- Your school’s cost of attendance
- Whether you are a full-time or part-time student
- Whether you plan to enroll for a full academic year or less
Your financial need is based solely on the results of your Free Application for Federal Student Aid (FAFSA). You do not need to complete any additional applications for Pell grants.
To determine need, the FAFSA looks at the following:
- Your income
- Your assets, if you’re independent
- Your parents’ incomes and assets if you’re dependent (students who receive Pell grants typically have family incomes below $40,000)
- Your family’s household size
- The number of family members (excluding your parents) currently attending college
If your school plans to award you a Pell Grant, it will notify you in writing to tell you how much you’ll receive, as well as how and when you can expect to receive it. Your school will send funds to you at least once per semester, trimester or quarter. It likely will credit your school account first and then send any extra money to you for other expenses.
Do You Have to Repay Pell Grants?
The answer to that question for 99% of Pell Grant recipients is No!
But as is often the case with federal programs, there are some instances where students who received Pell Grants must repay some or all of the grant money received.
The most common reason for having to pay back a Pell Grant is that you received a check for more money than you were actually awarded. In other words, you should have received a check for $1,000 and, for whatever reason, received one for $1,200.
That happens more often than you would think. You would have to contact your school’s financial aid office and repay the $200 – or whatever amount the difference was – immediately.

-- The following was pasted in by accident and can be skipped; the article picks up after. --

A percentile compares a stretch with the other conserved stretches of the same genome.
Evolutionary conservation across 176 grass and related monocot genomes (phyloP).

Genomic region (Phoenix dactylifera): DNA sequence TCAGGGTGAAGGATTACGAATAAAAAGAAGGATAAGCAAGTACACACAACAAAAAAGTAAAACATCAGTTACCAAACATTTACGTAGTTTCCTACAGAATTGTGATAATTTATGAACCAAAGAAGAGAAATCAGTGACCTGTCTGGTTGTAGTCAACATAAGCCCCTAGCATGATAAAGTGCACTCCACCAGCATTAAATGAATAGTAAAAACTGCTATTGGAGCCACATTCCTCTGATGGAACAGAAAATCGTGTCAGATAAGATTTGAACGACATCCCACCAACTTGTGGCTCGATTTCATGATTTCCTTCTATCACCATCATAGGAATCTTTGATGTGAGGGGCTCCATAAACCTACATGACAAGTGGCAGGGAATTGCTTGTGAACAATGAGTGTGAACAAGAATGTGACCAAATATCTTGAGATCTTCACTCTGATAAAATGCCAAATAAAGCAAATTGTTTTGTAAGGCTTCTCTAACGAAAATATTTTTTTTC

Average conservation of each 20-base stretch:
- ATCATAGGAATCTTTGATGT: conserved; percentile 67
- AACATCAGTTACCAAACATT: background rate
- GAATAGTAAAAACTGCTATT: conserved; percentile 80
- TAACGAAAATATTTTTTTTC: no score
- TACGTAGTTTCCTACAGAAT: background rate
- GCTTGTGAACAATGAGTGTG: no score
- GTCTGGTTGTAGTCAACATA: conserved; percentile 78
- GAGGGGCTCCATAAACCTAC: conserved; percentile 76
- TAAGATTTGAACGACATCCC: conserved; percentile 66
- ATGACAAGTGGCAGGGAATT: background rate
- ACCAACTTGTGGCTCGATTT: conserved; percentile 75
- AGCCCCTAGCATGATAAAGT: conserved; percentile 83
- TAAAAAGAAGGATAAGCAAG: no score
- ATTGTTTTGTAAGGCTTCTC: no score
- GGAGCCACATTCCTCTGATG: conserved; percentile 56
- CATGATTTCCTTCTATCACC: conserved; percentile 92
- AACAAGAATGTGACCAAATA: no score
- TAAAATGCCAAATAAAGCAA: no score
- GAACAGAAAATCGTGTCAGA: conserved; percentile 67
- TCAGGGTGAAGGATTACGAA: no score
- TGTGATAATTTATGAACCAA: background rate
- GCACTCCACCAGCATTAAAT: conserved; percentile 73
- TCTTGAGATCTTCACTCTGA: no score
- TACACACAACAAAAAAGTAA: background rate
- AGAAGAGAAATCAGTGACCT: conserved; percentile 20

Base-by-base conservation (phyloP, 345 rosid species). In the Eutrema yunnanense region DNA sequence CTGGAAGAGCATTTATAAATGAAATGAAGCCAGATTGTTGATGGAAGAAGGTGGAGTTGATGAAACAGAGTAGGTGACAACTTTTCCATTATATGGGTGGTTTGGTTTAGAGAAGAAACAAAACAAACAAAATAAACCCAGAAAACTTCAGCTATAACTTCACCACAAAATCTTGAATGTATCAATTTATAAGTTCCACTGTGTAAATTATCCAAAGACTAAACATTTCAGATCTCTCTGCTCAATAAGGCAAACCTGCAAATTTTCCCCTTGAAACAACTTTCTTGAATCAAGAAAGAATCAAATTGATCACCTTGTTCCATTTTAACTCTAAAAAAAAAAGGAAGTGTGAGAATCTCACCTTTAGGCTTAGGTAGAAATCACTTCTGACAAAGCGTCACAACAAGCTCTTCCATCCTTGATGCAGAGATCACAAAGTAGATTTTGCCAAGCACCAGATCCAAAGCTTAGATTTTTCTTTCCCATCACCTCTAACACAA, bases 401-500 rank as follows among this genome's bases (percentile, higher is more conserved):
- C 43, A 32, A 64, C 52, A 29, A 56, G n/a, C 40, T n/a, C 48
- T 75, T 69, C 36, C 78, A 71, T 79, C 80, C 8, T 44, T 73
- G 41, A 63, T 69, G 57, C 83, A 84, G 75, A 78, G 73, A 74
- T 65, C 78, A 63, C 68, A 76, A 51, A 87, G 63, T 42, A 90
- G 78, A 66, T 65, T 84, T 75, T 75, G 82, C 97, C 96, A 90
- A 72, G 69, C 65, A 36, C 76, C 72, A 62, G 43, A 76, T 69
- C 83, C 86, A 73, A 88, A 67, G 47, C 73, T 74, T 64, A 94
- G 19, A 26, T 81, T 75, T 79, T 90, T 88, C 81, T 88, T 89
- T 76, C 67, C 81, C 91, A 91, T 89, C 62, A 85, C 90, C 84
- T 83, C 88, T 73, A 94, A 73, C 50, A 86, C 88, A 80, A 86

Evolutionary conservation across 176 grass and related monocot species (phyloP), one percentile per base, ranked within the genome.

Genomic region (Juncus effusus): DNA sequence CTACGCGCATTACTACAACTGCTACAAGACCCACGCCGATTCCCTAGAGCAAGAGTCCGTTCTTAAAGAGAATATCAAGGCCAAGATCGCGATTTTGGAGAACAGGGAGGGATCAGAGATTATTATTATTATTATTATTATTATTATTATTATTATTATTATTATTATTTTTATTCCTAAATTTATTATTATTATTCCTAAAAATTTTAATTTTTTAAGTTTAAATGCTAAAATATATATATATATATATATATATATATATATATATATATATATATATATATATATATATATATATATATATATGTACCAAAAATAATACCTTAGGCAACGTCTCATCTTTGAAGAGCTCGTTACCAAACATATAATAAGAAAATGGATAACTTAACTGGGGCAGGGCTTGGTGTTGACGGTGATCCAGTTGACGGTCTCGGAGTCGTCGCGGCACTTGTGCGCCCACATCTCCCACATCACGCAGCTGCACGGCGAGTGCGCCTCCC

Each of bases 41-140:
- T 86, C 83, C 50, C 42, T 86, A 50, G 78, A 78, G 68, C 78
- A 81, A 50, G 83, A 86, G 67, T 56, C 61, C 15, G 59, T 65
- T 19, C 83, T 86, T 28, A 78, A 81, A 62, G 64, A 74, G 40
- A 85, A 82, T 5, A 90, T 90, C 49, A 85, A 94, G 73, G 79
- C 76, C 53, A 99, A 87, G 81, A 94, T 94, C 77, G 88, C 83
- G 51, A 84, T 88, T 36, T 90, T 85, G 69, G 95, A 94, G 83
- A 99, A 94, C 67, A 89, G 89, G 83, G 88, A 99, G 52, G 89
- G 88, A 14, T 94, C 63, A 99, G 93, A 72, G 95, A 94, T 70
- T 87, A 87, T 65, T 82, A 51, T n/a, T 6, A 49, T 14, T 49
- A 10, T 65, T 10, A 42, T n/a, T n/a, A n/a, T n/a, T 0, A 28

Another common reason is failure to maintain satisfactory progress toward a degree or certificate. That used to be called “flunking out.”
If, for example, you received Pell Grant money for the fall semester and withdrew at mid-terms because of health, home emergency or poor academic standing, and thus failed to complete schoolwork, you would be required to repay the money you received for that semester.
Other instances where you could be required to repay Pell Grant money include a change of planned enrollment status (e.g. changing from full-time student to part-time) or you received unanticipated grants or scholarships from outside sources that reduce your financial aid need.
Failure to repay the debt could mean you lose eligibility for future financial aid.
Controversy and the Future of Pell Grants
While the Pell Grant is a welcome aid in helping pay the cost of college, it doesn’t come close to covering the whole cost. In fact, the percentage of cost covered by Pell Grants has been dropping for over a decade and may continue to do so.
The Federal Pell Grant Program started small in 1973, awarding an average of $270 to 176,000 students. It has expanded rapidly since then in number of students assisted, but declined in amount of costs being covered.